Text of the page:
About me.

Andrew M. Mwenda is the founding Managing Editor of The Independent, Uganda’s premier current affairs newsmagazine. One of Foreign Policy magazine 's top 100 Global Thinkers, TED Speaker and Foreign aid Critic

Monday, January 9, 2017

ECOMOG’s Gambian gamble

The likely dangers of the Western African states’ attempts to impose a solution on The Gambia

The Economic Community of West African States (ECOWAS) has resolved to send a military force (ECOMOG) into The Gambia apparently to achieve three interrelated objectives: first to “protect” the president-elect, Adama Barrow; second to uphold the presidential elections results that President Yahya Jammeh has cancelled; third to ensure that Barrow is sworn in as president. This is a big gamble that is likely to cause more problems than it seeks to solve.

A fundamentalist movement initiated by Western nations and supported by many elites elsewhere and in Africa has swept the world. This movement wants democracy along Western liberal lines to prevail everywhere. It supports the use of supra national institutions to enforce democracy where it is faltering. There are many people in the Western world who believe genuinely that liberal democracy should be spread across the world, even by force, as a one-size-fits-all solution irrespective of context.

This combination of intense religiousity with a militant faith in the application of democracy in every situation has a large cadre of priests. This secular priesthood has come to dominate the mass media, the academia, diplomatic corps, civil society organisations, etc. Today they monopolise public discourse and have successfully channeled the debate to one direction. They have drowned out alternative voices while giving the appearance of free debate.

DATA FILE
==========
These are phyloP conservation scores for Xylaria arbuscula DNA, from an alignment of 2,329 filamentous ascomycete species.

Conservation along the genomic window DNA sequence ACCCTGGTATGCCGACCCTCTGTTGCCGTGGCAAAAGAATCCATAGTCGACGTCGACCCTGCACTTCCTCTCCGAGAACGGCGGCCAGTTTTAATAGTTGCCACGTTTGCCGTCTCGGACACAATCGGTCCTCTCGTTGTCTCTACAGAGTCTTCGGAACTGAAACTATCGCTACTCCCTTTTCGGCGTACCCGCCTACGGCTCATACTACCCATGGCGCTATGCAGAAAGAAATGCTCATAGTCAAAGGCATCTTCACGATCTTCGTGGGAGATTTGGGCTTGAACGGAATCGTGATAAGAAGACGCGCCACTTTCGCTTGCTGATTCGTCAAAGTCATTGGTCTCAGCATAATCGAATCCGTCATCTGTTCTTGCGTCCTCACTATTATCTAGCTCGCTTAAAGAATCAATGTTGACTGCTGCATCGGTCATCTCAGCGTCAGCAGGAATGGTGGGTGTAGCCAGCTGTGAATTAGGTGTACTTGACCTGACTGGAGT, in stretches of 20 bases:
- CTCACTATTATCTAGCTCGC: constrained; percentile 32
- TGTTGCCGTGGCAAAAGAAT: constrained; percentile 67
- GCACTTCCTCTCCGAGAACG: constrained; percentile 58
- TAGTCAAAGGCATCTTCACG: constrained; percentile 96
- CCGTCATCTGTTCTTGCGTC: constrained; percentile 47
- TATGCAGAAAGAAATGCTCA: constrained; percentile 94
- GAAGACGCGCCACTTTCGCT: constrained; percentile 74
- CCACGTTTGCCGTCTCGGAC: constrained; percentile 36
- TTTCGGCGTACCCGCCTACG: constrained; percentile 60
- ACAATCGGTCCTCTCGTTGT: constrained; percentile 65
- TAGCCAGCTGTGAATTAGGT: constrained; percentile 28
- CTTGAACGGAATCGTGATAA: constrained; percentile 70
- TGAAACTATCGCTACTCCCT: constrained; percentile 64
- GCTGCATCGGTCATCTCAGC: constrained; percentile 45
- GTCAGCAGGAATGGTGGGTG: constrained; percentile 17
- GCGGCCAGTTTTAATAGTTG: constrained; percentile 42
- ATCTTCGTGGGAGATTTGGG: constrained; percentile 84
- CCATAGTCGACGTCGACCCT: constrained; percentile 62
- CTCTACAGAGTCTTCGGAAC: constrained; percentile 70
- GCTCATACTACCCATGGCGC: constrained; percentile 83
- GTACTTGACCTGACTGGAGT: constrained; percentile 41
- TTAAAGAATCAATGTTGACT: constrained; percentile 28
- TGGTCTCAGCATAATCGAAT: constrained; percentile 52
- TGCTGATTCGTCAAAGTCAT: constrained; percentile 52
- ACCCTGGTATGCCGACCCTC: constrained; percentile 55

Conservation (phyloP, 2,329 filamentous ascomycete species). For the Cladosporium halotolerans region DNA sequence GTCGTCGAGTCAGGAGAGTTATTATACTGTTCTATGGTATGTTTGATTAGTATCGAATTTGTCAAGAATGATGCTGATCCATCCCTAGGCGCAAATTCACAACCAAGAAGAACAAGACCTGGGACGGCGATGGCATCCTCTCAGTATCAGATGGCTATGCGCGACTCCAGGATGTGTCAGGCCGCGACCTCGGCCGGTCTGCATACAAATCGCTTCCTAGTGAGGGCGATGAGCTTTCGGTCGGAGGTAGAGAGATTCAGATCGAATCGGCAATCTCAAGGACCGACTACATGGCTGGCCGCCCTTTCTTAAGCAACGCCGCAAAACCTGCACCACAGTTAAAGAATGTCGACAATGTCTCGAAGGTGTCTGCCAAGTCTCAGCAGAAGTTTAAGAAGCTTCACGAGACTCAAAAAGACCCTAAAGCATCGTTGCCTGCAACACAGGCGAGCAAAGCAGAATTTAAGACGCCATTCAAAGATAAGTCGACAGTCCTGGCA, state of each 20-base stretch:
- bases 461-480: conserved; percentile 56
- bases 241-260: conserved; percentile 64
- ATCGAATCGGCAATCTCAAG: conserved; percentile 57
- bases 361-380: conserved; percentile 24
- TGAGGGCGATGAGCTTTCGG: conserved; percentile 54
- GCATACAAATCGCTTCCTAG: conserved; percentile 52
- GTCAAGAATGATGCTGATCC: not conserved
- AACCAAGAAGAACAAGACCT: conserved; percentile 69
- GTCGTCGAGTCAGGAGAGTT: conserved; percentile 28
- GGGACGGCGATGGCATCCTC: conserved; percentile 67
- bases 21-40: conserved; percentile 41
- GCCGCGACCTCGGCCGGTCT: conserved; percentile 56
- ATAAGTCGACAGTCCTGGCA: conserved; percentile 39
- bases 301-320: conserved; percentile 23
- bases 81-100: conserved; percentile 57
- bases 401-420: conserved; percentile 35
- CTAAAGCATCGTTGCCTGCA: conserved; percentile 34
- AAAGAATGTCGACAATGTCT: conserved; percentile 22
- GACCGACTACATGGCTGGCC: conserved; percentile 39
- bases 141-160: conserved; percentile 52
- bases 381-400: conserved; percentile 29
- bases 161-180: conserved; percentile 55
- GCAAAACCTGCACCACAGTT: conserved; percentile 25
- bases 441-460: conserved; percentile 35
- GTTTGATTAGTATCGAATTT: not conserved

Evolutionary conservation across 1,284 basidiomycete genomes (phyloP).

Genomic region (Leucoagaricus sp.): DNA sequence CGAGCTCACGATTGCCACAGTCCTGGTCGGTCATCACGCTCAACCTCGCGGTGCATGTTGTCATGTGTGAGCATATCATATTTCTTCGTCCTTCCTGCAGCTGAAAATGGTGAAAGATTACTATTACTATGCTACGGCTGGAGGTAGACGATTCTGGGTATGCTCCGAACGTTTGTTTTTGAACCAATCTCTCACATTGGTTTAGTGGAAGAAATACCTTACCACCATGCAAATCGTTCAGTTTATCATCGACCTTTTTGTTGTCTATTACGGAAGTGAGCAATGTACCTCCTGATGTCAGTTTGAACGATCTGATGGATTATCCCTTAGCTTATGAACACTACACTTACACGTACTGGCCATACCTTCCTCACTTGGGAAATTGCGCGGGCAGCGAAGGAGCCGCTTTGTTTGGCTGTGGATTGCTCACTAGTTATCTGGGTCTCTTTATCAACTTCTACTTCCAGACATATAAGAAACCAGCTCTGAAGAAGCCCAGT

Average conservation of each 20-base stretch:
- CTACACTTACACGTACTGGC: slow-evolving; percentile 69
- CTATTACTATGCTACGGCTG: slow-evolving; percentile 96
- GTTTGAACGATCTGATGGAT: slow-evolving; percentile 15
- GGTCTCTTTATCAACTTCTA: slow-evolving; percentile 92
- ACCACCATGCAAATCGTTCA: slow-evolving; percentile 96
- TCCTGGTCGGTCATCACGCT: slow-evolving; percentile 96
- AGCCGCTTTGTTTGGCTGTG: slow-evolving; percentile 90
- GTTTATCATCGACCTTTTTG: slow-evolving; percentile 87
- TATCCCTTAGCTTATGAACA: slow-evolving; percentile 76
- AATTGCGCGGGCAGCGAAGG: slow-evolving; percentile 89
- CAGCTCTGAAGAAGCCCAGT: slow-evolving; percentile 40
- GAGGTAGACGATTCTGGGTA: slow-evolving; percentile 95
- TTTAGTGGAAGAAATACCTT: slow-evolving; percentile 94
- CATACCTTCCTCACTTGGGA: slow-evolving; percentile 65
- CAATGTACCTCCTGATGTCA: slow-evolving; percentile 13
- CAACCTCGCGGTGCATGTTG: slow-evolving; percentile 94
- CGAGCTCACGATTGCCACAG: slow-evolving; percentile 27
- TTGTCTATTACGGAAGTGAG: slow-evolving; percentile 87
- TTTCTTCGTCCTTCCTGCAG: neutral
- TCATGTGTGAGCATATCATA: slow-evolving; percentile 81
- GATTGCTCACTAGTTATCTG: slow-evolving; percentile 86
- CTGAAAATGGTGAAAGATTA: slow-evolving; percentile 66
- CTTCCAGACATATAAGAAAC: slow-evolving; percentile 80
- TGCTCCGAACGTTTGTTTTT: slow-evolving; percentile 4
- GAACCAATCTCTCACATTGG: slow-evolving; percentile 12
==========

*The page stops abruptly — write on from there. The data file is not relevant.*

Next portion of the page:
However, Western powers also have ulterior motives for promoting democracy in poor countries even when they know that such efforts often lead to disaster. . One of them is to please their domestic constituencies. The other is that democracy offers Western powers opportunities to infiltrate and control poor nations. It allows them to hijack the policy-making process in poor countries so that it serves Western rather than domestic interests.